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USA Parks
Central Coast & Central Valley Region
Natural Bridges Beach State Park
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Natural Bridges Beach State Park Monarch Resting Area © Tom Newman
Natural Bridges Beach State Park © Tom Newman
Natural Bridges Beach State Park Sunset © Tom Newman
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This beach, with its famous natural bridge, is an excellent vantage point for viewing shore birds, migrating whales, and seals and otters playing offshore. Further along the beach, tidepools offer a glimpse of life beneath the sea. Low tides reveal sea stars, crabs, sea anemones, and other colorful ocean life. The park also includes a large area of coastal scrub meadows, with bright native wildflowers in the spring. Moore Creek flows down to the ocean through these meadows, forming a wetlands in the sand.
History of the Area
Located in Santa Cruz, California, the park was established in 1933. It is famous for its natural bridge across a section of the beach. The second and third arches collapsed during the early 20th century due to erosion from waves and weathering.

The remaining arch stands as an iconic symbol of this coastal area's geological history. In addition to its geologic features, it also serves as a winter habitat for Monarch butterflies since they migrate here annually between October through February.

In recent years there has been concern about declining butterfly populations at this site which led to conservation efforts by local communities and organizations.

A picnic area is located off the main parking lot in a eucalyptus and pine trees grove. Tables, barbecues, water faucets and restroom facilities are available. There is a day-use fee per car to park in the state beach area.
- Monarch Grove Trail: This 0.75-mile trail offers views of the eucalyptus grove that serves as a butterfly habitat in winter months.

- Atkinson Bluff Trail: A moderate, 1.2 miles long coastal bluff top trail with stunning ocean vistas and access to three sea arches or natural bridges.

- Moore Creek Trail: An easy half mile loop through riparian habitats along Moore creek; ideal for bird watching enthusiasts.

- Sequoia Audubon Nature Trails Loop : Approximately one mile round trip hike featuring diverse plant communities including wetland marshes, willow thickets and Monterey pine forests.

- Natural Bridges Beach Access Pathway - Short but steep pathway leading directly from parking area down to sandy beach beneath the remaining natural bridge formation.

-Santa Cruz Coastline Viewpoint Walk - Less than quarter of a mile walk offering panoramic view points overlooking Pacific Ocean coastline towards Santa Cruz cityscape on clear days

-Prairie Loop - Half-a-mile nature path winding around native grasslands showcasing wildflowers during spring season

-Mudstone Interpretive Panel Hike- Quarter-of-a-mile educational trek displaying interpretative panels about geological history related specifically to mudstones found throughout park grounds

-Wetlands Boardwalk Stroll - Easy tenth-of-a-miles boardwalk stroll over protected freshwater wetland areas providing close-up encounters with various waterfowl species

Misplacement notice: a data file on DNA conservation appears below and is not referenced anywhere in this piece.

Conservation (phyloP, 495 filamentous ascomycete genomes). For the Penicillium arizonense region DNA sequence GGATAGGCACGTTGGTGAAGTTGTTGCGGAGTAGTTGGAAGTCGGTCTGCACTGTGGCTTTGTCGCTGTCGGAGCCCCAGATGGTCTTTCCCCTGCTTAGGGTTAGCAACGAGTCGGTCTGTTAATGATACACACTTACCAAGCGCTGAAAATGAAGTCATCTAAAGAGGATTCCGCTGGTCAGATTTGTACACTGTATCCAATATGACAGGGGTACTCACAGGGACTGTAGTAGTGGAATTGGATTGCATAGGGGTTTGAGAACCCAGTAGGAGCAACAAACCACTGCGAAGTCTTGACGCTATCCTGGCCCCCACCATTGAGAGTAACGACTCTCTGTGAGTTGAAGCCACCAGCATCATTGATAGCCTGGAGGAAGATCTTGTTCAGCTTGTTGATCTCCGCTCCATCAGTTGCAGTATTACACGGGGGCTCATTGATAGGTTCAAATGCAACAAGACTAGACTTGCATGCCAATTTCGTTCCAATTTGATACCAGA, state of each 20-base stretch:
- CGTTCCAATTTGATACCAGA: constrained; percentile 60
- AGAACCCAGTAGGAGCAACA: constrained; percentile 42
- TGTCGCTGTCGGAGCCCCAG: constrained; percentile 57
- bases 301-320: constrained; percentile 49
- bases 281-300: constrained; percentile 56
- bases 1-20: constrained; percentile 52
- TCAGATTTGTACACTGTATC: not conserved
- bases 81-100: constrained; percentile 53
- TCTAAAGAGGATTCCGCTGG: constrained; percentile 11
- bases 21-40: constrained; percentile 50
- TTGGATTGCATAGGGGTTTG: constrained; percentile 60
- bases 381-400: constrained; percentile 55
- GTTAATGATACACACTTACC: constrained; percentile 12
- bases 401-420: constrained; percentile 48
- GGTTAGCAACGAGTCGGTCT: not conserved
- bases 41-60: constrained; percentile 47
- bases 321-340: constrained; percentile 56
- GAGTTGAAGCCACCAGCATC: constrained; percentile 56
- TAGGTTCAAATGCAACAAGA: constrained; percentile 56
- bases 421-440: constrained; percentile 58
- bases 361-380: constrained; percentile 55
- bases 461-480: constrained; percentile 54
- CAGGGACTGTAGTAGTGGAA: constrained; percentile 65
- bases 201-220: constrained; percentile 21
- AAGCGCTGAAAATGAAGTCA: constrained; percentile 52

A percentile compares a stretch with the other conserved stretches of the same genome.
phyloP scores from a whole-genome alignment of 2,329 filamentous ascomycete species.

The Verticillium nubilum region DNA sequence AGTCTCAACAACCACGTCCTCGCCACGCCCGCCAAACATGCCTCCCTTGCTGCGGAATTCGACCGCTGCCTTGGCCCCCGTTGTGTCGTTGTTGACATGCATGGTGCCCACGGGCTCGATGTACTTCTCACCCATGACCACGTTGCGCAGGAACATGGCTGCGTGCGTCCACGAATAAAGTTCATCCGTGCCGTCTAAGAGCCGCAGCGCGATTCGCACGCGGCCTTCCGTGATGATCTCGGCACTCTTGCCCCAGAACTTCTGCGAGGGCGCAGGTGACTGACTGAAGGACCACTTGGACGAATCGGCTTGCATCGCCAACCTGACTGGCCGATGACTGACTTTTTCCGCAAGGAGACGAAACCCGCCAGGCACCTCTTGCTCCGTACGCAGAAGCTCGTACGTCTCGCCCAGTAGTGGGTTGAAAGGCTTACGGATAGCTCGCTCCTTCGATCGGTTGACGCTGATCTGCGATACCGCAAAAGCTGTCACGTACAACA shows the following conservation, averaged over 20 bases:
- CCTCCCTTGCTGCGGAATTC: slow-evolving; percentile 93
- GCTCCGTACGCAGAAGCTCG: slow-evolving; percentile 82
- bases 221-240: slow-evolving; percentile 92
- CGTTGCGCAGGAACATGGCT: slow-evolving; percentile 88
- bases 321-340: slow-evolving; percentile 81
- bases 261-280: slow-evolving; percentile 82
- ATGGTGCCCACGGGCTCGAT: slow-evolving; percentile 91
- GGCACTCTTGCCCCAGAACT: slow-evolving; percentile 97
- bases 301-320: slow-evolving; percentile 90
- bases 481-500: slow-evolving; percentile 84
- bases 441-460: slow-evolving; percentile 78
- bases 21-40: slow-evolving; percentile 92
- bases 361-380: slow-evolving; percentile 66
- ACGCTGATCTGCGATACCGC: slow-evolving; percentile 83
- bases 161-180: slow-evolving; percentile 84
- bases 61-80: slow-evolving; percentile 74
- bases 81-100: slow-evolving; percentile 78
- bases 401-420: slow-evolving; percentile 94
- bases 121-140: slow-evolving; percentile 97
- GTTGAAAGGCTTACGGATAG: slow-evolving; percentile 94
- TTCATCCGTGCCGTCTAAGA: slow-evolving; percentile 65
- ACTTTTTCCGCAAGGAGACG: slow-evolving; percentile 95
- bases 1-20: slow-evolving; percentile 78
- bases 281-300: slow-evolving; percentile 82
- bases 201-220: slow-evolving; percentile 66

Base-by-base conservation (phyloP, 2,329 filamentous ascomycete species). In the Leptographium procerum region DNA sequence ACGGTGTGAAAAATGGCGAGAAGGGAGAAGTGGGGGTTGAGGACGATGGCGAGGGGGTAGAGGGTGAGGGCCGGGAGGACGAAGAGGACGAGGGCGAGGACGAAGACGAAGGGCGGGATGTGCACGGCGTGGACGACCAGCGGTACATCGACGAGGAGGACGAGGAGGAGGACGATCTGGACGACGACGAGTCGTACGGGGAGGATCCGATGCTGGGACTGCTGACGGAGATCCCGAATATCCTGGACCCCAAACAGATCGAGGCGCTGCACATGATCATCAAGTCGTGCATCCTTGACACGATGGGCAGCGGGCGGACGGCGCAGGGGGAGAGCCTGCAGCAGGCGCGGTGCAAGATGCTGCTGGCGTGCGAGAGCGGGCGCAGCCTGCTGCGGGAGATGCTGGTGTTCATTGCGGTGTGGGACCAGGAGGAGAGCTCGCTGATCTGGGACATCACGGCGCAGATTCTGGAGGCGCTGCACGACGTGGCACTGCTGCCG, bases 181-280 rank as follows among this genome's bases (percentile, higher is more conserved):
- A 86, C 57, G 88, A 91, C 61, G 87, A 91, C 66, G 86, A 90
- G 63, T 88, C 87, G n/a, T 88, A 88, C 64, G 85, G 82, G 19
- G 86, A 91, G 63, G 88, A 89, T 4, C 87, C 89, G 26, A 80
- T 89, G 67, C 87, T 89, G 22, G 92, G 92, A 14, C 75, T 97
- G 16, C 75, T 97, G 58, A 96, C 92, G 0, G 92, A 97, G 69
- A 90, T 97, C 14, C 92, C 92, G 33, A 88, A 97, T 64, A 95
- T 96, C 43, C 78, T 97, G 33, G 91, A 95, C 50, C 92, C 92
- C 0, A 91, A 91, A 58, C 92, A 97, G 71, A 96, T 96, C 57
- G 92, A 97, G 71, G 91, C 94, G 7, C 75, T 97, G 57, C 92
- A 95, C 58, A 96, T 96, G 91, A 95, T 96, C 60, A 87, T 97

-Natural Bridges Tide Pools Exploration Area-Accessible at low tide only where visitors can explore rich marine life inhabiting rocky intertidal zones under guidance by trained docents
Area Attractions
Monarch Butterfly Natural Preserve:

The park's Monarch Grove provides a temporary home for over 100,000 Monarchs each winter. From mid-October through the end of February, the Monarchs form a "city in the trees." The areas mild ocean air and eucalyptus grove provide a safe roost until spring. In the spring and summer, the butterflies live in the valley regions west of the Rocky Mountains where milkweed, the only plant a Monarch caterpillar eats, is plentiful.

The Monarch Grove has been declared a Natural Preserve, thus protecting the Monarchs and their winter habitat from human encroachment or harm. This is the only State Monarch Preserve in California. Access to the preserve area is limited to a handicap accessible boardwalk and observation area.

Monarchs begin arriving in October and most are gone by the first week of March. The grove contains eucalyptus trees which are located in a canyon, providing the Monarch needed shelter from the wind. These winter flowering trees are also a convenient food source for the butterfly. On chilly days when the temperature drops below 60 degrees, the butterflies cluster together in the eucalyptus trees for warmth.

The park maintains a demonstration milkweed patch where visitors may view Monarch eggs, caterpillars and chrysalides. For about half a year, milkweed is the Monarch's home, super market and maternity ward. The Monarch larva eats only the milkweed plant.


Docent-led butterfly, tidepool and nature trail tours are available. Large groups should reserve beach use and tours by phone at least 2 weeks in advance. Special event reservations should be made at least 1 month in advance.

Visitors can view the over-wintering Monarchs by walking down the park's wheelchair and stroller-accessible boardwalk to an observation deck in the eucalyptus grove.

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Nearby Hotels

Take Swift Avenue west from Highway 1, or follow West Cliff Drive north along the in-town bluffs until it ends at Natural Bridges.

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California State Parks